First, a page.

There is a close relationship between hemostatic disorders and the systemic inflammatory response to viral infection [9]. Clinical and laboratory signs of thrombotic conditions and their severity correlate directly with the production of inflammatory cytokines such as IL-2, IL-6, IL-7, IL-10, G-CSF, IP10, MCP-1, MIP-1A, and TNF-α, although the causes and mechanisms of “cytokine storm” development in either COVID-19 or other viral infections are not yet fully understood [10]. The relationship between inflammation and thrombosis and the ability of these two processes to exacerbate each other have been described in many pathological conditions [11, 12]. Physiological pro- and anticoagulants, as well as platelets, have pro-inflammatory properties independent of their hemostatic functions [13–17]. The interdependence of thrombotic complications and the systemic inflammatory response is one of the main links in COVID-19 pathogenesis [18–20].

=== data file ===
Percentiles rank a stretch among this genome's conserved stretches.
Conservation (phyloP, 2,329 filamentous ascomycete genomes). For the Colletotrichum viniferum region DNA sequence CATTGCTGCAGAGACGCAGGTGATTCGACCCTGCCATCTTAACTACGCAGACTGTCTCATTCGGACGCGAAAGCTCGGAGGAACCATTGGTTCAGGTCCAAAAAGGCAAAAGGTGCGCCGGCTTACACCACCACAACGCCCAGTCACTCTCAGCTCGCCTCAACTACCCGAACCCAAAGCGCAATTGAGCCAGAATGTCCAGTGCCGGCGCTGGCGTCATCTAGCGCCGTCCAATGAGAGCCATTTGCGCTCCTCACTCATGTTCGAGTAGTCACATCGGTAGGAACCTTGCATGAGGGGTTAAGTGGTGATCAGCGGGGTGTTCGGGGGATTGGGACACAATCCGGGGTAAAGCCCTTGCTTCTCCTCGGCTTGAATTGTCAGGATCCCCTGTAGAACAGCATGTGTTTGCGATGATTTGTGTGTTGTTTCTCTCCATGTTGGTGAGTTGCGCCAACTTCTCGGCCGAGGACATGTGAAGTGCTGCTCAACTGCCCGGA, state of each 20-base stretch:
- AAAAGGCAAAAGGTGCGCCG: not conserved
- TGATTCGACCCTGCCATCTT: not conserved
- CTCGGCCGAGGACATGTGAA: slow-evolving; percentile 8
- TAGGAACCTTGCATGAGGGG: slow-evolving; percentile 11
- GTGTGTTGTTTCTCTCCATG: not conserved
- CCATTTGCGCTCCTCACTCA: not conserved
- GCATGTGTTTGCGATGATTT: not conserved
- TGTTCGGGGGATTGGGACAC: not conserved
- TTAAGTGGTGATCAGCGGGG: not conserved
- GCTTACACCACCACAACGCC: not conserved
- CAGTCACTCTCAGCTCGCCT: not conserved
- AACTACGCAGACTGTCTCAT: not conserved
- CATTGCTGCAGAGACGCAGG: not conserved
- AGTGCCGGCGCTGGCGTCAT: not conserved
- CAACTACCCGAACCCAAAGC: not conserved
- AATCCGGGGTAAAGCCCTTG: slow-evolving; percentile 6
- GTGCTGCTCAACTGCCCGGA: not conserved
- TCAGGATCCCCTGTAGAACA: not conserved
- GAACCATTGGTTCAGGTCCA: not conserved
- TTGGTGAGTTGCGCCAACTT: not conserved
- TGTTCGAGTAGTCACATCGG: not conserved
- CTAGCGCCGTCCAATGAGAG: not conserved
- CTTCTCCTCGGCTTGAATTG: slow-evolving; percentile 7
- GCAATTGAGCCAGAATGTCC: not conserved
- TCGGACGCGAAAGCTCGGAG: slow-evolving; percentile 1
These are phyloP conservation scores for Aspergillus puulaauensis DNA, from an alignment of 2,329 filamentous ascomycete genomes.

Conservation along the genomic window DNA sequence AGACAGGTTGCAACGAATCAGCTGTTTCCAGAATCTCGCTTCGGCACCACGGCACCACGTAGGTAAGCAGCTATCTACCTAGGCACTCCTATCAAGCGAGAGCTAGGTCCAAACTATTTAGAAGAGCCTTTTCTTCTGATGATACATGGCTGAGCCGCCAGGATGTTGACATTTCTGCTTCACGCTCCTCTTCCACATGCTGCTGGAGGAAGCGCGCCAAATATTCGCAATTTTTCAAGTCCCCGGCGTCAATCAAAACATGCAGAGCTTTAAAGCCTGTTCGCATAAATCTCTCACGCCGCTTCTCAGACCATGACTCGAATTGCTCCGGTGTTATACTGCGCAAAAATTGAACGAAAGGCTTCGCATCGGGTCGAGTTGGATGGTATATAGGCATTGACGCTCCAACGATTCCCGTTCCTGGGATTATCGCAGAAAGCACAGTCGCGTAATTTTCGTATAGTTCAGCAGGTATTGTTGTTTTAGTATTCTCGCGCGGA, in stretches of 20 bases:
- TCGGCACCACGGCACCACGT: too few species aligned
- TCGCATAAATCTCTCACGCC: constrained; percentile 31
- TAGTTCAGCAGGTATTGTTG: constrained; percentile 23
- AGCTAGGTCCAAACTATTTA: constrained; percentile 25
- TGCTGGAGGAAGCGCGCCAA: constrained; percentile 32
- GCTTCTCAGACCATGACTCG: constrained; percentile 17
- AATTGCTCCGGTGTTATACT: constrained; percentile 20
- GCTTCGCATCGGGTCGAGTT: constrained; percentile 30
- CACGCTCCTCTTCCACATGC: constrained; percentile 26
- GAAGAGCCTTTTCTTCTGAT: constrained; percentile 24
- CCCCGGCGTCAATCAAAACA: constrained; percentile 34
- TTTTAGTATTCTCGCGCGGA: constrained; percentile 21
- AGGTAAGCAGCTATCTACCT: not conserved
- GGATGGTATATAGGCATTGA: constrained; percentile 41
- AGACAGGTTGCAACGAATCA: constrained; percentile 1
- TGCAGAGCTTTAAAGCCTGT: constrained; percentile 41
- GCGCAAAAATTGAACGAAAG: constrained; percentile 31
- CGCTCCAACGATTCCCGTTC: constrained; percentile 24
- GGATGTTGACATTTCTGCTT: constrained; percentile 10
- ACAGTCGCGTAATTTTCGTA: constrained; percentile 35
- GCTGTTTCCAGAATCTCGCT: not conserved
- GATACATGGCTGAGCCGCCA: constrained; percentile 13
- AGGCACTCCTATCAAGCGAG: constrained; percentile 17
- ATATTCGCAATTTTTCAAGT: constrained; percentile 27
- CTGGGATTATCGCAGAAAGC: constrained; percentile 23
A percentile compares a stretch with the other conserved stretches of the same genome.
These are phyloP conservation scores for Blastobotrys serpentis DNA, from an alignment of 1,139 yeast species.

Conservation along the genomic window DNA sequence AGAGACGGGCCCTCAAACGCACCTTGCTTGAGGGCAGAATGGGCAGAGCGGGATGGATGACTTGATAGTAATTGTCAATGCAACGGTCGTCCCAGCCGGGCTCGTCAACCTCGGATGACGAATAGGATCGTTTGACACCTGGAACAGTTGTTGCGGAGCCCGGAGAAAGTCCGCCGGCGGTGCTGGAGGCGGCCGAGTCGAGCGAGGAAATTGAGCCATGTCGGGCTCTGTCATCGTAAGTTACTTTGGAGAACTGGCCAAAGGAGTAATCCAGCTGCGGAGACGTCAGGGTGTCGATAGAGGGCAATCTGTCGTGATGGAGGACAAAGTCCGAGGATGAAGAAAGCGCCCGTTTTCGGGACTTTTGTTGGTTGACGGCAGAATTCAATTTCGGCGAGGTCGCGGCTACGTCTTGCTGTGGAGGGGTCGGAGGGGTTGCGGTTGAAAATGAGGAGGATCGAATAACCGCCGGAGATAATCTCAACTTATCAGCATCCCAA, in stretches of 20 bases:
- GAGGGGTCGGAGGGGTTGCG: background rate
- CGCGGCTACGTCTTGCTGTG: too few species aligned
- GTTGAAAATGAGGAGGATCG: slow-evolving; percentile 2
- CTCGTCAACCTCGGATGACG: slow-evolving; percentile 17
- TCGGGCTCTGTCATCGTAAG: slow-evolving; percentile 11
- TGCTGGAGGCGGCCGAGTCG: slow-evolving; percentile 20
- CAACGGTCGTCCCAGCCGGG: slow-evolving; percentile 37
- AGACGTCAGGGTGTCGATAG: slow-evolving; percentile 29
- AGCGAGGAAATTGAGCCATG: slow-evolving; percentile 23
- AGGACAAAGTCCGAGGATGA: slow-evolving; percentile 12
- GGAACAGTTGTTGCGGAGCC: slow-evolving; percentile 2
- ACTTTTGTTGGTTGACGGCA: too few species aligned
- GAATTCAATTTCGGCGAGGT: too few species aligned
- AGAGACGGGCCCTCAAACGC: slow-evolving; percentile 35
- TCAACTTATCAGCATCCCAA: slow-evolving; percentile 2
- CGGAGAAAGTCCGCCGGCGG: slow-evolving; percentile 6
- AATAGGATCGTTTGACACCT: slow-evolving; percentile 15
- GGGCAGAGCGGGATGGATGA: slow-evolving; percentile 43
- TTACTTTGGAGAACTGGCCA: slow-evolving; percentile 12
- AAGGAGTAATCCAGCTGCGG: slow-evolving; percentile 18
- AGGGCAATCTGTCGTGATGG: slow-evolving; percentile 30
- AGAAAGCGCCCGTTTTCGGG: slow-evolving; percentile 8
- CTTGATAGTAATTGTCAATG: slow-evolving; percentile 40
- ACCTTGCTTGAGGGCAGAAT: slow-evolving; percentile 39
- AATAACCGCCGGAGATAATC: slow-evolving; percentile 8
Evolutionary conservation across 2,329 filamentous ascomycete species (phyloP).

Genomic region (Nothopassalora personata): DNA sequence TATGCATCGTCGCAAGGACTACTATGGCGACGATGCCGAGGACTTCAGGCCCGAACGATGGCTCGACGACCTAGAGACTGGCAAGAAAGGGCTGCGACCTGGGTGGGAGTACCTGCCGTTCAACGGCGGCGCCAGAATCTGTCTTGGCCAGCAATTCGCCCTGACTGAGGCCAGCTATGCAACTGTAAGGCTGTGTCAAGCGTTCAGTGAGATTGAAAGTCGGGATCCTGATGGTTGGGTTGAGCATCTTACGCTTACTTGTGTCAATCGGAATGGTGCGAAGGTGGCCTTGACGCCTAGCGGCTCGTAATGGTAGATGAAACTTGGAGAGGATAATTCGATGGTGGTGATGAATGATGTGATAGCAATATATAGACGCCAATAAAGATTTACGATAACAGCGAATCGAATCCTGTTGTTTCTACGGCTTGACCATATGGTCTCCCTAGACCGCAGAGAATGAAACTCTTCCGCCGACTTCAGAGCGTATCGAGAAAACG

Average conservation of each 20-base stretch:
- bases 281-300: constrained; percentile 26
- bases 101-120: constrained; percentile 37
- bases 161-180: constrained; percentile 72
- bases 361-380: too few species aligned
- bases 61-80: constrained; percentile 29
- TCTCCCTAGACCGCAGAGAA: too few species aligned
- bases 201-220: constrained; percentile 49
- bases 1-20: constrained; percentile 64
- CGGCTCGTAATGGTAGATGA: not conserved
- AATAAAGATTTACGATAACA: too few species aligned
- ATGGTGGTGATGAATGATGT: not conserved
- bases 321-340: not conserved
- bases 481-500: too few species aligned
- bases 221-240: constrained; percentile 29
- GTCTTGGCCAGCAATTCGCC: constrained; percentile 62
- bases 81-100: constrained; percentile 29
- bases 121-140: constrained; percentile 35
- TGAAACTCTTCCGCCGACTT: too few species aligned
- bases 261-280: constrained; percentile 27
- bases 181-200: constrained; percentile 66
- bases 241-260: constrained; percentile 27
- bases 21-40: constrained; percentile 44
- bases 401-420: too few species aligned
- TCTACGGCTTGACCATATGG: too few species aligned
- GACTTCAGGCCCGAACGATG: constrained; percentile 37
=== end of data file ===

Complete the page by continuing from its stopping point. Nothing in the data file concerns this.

This review provides data on the changes in the laboratory parameters of hemostasis in COVID-19 patients. According to the published data, routine laboratory tests enable the identification of threatening and existing hemostatic disorders and the development of adequate and relevant approaches to the prevention and treatment of hemostatic disorders in COVID-19 patients. All the data on coagulopathies in COVID-19 reported to date have been obtained in relatively small patient cohorts. The findings obtained at the peak of the pandemic are preliminary and require a careful retrospective analysis.


A study by Guan et al., who reported data on 1,099 patients with a laboratory-confirmed COVID-19 infection, showed that blood D-dimer levels in COVID-19 patients were significantly higher than the normal values and were consistent with high levels of the C-reactive protein. In severe cases, deviations of laboratory parameters (leukopenia, lymphopenia, thrombocytopenia) were more pronounced than those in mild symptoms of the disease [20].